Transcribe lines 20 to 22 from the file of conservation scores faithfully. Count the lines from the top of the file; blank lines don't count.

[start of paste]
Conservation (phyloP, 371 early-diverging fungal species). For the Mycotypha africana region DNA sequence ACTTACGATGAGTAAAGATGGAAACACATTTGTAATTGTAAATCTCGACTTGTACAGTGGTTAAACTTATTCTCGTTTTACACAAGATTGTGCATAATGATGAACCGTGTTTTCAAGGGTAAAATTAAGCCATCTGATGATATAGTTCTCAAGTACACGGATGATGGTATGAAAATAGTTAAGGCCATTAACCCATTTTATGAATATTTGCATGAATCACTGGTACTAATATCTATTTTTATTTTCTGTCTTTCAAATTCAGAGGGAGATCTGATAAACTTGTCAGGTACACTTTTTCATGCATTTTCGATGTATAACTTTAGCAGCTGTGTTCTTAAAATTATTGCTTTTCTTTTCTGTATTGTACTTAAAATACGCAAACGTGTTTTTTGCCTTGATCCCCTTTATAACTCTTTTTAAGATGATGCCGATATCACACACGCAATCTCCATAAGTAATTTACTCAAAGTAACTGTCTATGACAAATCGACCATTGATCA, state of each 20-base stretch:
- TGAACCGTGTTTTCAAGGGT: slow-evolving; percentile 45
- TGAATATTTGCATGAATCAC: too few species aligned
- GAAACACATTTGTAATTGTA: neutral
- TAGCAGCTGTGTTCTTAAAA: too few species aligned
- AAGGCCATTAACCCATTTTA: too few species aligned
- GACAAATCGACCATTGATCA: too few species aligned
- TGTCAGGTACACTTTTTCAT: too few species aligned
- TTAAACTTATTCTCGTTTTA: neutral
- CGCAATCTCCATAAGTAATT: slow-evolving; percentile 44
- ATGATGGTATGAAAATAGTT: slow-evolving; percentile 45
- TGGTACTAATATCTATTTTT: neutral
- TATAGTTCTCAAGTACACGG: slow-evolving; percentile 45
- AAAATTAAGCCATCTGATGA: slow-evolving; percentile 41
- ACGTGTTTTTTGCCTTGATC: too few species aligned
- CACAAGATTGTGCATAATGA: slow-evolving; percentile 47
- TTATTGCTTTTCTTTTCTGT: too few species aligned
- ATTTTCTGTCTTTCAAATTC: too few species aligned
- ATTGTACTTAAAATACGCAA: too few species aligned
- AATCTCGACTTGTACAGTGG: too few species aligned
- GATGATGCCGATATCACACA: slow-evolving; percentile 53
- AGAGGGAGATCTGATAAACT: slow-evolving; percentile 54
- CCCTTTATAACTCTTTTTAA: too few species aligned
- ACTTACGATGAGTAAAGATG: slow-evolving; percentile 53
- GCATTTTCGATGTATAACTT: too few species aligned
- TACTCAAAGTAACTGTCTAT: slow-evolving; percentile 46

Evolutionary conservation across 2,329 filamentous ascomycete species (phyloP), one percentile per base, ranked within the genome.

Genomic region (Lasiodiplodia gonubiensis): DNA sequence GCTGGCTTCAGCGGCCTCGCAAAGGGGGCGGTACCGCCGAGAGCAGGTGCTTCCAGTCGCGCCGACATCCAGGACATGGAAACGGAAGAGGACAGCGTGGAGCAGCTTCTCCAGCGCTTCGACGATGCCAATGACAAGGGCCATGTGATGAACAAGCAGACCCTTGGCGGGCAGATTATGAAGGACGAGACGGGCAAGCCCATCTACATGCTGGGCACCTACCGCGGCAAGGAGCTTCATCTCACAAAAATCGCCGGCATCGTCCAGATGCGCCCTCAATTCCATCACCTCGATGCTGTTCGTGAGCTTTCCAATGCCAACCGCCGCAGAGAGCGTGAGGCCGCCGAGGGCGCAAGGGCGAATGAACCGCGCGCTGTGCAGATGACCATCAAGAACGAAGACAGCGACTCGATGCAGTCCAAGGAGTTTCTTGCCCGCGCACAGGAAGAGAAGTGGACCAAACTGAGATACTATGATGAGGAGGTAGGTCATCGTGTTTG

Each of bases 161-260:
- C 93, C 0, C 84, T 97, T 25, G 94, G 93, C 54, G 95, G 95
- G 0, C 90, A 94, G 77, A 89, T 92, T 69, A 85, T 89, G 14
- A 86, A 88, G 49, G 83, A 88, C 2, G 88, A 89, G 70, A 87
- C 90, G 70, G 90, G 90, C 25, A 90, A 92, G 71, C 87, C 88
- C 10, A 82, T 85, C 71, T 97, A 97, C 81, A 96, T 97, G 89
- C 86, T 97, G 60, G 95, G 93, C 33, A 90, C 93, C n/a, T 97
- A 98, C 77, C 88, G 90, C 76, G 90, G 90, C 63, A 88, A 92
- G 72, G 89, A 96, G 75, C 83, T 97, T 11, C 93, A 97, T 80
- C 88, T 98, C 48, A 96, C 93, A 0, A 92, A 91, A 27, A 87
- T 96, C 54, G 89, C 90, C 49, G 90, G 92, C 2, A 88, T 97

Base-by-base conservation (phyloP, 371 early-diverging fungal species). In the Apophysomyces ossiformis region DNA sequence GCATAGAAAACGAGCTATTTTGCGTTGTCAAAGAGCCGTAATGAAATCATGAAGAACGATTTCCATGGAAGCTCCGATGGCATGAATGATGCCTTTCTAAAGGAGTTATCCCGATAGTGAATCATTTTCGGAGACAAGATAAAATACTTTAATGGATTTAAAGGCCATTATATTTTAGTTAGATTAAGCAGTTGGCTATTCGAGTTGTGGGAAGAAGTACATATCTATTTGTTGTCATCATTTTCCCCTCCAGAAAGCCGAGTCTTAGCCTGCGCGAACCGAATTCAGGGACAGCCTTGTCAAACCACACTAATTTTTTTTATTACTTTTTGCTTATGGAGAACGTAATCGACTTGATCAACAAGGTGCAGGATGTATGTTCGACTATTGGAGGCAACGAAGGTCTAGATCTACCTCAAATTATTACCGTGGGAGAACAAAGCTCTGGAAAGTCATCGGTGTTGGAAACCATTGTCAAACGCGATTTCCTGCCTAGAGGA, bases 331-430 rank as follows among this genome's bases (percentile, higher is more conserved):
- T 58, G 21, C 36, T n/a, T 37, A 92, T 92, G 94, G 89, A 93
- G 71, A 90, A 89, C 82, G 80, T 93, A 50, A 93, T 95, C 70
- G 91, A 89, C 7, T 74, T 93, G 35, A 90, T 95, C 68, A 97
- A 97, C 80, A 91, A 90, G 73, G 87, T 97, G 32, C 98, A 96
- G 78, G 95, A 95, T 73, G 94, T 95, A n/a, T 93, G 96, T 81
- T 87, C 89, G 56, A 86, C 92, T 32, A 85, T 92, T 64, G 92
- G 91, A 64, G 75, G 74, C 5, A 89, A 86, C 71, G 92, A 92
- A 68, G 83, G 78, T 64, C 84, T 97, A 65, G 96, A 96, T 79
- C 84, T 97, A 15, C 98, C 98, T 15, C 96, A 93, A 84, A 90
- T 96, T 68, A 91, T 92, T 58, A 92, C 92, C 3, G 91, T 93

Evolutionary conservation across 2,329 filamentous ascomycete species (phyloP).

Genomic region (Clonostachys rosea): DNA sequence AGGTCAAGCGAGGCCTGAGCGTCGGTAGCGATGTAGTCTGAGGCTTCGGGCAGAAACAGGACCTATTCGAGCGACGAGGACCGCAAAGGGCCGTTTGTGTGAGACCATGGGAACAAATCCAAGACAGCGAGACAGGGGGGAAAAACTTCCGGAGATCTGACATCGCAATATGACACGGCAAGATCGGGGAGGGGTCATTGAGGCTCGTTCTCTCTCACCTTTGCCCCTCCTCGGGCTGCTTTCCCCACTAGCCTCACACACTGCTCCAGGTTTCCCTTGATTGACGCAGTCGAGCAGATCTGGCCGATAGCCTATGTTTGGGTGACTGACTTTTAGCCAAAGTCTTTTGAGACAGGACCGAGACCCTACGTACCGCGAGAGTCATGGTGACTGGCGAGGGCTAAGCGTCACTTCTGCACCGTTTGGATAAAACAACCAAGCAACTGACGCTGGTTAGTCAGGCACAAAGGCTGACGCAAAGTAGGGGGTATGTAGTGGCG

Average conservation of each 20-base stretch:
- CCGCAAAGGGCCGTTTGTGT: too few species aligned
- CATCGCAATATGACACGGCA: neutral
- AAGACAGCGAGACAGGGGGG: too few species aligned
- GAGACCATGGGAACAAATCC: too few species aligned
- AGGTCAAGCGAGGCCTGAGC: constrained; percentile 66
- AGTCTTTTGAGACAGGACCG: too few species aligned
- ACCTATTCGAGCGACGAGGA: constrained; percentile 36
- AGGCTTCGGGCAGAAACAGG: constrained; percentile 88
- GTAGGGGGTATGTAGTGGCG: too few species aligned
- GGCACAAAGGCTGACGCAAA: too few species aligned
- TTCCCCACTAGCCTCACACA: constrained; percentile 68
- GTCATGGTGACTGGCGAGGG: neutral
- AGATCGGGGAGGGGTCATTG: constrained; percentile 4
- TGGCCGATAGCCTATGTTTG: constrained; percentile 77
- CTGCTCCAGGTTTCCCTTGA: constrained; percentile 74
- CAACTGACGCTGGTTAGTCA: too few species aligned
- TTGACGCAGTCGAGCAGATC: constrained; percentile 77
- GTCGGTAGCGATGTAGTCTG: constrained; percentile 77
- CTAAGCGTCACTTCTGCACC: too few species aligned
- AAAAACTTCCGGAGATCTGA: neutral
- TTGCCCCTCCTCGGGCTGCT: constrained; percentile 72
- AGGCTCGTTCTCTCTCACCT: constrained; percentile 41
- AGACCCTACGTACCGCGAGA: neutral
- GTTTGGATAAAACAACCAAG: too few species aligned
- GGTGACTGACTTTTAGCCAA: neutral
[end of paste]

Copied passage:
- AATCTCGACTTGTACAGTGG: too few species aligned
- GATGATGCCGATATCACACA: slow-evolving; percentile 53
- AGAGGGAGATCTGATAAACT: slow-evolving; percentile 54